A movie log formerly known as Bookishness / By Charles Matthews

"Dazzled by so many and such marvelous inventions, the people of Macondo ... became indignant over the living images that the prosperous merchant Bruno Crespi projected in the theater with the lion-head ticket windows, for a character who had died and was buried in one film and for whose misfortune tears had been shed would reappear alive and transformed into an Arab in the next one. The audience, who had paid two cents apiece to share the difficulties of the actors, would not tolerate that outlandish fraud and they broke up the seats. The mayor, at the urging of Bruno Crespi, explained in a proclamation that the cinema was a machine of illusions that did not merit the emotional outbursts of the audience. With that discouraging explanation many ... decided not to return to the movies, considering that they already had too many troubles of their own to weep over the acted-out misfortunes of imaginary beings."
--Gabriel García Márquez, One Hundred Years of Solitude

Saturday, November 21, 2015

Their Own Desire (E. Mason Hopper, 1929)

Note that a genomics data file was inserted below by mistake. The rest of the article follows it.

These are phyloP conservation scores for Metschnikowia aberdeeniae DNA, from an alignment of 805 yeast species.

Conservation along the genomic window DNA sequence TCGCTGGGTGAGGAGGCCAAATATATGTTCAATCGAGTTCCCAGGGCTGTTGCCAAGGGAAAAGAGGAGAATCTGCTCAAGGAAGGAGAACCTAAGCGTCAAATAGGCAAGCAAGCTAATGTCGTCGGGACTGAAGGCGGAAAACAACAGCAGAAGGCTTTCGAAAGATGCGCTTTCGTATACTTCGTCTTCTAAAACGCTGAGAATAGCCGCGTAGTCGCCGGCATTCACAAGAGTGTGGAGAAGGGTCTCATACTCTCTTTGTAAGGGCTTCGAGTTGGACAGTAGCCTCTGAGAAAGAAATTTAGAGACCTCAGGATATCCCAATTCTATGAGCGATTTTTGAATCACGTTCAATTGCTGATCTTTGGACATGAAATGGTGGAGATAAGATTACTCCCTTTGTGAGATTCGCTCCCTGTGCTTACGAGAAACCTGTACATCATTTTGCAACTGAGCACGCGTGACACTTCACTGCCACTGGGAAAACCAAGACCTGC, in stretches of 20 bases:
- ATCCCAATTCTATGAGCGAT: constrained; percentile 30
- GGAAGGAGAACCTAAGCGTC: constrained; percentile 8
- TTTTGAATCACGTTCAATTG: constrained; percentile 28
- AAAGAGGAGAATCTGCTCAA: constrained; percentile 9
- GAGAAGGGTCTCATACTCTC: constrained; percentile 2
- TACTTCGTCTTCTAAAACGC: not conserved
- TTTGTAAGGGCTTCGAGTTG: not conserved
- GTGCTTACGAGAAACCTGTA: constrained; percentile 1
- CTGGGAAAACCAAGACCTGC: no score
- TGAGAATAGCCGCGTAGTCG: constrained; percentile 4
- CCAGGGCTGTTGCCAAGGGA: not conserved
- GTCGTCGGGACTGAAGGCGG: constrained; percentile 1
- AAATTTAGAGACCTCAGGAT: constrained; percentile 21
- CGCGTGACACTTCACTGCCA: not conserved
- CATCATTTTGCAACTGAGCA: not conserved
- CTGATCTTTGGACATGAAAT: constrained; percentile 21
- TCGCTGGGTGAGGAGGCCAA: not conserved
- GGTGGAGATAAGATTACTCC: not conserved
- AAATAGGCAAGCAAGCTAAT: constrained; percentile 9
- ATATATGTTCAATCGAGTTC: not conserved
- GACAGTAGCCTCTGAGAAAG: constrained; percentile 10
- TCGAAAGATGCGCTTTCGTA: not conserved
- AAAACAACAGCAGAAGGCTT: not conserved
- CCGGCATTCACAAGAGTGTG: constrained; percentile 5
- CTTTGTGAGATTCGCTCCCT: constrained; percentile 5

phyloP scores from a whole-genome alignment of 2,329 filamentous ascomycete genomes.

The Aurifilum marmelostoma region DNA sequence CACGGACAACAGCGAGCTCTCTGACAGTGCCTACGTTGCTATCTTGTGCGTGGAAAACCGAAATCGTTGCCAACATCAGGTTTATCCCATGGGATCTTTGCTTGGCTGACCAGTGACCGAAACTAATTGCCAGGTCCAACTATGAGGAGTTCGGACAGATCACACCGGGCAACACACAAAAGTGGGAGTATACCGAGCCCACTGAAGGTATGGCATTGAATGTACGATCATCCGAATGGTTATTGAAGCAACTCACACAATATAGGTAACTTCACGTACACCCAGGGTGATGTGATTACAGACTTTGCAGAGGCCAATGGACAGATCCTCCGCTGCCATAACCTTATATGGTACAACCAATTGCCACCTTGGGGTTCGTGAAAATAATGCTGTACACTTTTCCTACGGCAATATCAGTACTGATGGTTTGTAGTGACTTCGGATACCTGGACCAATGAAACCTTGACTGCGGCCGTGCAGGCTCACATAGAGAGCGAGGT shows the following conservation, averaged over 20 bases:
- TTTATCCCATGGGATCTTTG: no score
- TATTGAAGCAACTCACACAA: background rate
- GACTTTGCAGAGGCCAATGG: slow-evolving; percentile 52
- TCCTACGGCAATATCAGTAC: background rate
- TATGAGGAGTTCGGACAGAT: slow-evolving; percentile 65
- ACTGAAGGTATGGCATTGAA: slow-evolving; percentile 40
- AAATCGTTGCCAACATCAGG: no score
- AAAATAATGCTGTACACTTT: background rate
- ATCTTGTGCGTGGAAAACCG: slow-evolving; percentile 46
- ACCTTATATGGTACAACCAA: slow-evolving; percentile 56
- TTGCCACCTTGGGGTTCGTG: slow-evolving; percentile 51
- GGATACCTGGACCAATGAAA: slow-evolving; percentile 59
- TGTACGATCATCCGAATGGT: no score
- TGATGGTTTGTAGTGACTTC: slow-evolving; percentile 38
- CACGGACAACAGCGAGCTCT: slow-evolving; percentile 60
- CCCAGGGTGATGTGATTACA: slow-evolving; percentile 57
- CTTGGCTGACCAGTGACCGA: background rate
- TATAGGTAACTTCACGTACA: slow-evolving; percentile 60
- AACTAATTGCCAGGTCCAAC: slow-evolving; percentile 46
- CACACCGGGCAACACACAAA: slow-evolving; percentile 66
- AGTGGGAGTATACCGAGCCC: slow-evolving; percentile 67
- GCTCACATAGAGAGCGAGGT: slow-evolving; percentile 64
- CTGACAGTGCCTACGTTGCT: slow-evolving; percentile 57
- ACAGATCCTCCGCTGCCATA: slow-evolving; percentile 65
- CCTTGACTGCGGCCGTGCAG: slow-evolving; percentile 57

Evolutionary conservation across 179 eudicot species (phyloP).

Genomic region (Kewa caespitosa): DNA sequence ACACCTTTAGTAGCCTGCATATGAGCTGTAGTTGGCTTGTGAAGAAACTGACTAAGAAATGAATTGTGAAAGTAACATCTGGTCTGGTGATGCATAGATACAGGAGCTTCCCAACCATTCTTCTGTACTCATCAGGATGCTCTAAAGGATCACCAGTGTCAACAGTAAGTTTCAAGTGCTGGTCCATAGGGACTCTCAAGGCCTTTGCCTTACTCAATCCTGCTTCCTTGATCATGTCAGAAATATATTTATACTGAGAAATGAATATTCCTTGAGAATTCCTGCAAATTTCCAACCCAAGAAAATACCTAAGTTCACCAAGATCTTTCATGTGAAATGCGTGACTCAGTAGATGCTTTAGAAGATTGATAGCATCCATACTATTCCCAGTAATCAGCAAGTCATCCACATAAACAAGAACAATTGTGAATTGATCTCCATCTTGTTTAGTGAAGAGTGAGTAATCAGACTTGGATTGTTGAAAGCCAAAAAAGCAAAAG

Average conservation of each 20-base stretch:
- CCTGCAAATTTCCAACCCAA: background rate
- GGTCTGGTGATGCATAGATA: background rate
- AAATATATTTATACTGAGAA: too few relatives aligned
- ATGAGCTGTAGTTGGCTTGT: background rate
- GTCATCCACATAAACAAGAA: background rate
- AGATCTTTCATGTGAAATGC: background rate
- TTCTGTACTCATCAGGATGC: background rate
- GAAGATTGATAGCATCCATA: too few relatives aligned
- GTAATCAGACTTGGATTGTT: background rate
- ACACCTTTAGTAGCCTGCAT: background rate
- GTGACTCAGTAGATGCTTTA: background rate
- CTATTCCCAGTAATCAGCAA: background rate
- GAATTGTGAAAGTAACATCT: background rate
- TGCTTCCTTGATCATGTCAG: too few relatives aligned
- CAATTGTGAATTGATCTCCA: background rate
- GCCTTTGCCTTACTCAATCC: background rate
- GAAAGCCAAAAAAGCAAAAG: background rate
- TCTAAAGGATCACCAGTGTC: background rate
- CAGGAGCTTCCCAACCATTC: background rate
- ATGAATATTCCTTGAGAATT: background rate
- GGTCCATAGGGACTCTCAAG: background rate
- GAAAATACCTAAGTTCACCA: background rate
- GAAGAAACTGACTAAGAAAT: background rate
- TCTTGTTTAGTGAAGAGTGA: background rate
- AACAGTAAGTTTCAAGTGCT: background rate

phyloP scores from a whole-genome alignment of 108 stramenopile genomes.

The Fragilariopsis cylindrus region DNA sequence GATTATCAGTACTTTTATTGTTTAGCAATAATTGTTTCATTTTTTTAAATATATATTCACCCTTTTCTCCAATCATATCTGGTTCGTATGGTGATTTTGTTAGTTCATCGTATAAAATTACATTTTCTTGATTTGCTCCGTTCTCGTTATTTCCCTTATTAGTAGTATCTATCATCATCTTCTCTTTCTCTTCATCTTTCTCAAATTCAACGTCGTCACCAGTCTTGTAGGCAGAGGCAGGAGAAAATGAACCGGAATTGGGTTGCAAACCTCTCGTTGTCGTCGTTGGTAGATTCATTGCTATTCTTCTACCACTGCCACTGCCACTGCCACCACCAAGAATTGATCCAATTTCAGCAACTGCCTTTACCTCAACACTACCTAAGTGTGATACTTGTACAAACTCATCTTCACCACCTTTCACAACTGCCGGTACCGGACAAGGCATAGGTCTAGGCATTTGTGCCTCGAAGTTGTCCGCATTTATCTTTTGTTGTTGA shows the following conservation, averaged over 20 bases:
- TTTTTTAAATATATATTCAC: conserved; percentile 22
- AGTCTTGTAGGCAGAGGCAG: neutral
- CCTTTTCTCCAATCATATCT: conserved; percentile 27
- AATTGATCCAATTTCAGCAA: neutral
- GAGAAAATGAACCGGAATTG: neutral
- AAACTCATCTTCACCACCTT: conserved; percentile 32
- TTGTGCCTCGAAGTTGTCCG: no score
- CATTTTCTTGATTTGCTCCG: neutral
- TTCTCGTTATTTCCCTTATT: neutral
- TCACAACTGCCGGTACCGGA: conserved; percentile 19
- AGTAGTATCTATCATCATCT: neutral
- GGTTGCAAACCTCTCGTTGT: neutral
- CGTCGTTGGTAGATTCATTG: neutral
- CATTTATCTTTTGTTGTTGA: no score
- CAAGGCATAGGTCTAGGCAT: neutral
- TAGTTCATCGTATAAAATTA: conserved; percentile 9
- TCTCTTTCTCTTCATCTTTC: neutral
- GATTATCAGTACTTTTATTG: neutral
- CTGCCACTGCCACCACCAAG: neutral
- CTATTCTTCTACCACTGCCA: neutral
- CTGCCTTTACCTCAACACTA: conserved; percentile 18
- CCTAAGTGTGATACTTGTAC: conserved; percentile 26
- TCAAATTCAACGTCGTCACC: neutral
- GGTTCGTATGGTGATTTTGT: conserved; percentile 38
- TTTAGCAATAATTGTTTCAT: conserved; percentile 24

Two years before A Free Soul, Norma Shearer made this rather thin talkie, which shows clearly her evolution from silence into sound. She hasn't yet found her voice level: It was only her third talking picture and she still sounds a bit thin, and her laugh is a little shrill. It probably helped that her brother, Douglas Shearer, was the head of MGM's sound department, and could help her get the right pitch, because her next film, The Divorcee (Robert Z. Leonard, 1930), won her the best actress Oscar. (In fact, the Oscar ballot listed her nomination as for both The Divorcee and Their Own Desire, but the official citation showed her as a winner for only the former. Academy record-keeping was primitive at the time, so no one today knows if the voters indicated a preference for the one film over the other -- as they should have, since her performance in The Divorcee is indeed the better one.) In Their Own Desire, Shearer is playing a post-flapper "new woman," lively and athletic: She plays polo, taking a spill from a horse with no ill effects, and gets the attention of men by doing high dives into the country club pool. The man she attracts is played by Robert Montgomery, who was two years younger than 27-year-old Shearer, and both are convincingly coltish in their infatuation. The plot, from a novel by Sarita Fuller adapted by Frances Marion, is pleasantly nonsensical: Shearer and Montgomery fall in love, not knowing that he is the son of the woman (Helene Millard) whom her father (Lewis Stone) has divorced her mother (Belle Bennett) to live with. (The movie was made, obviously, before the institution of the Prohibition Code's proscription on such goings-on.) It's complicated, as they say. MGM made the most of its entry into sound, including two musical numbers: the songs "Blue Is the Night," played during a dance at the country club, and "The Boyfriend Blues," sung to Shearer by a harmonizing quartet. Director Hopper had been making movies since 1911, but he retired from the business in 1935, leaving an oeuvre of no particular distinction though he lived on till 1967.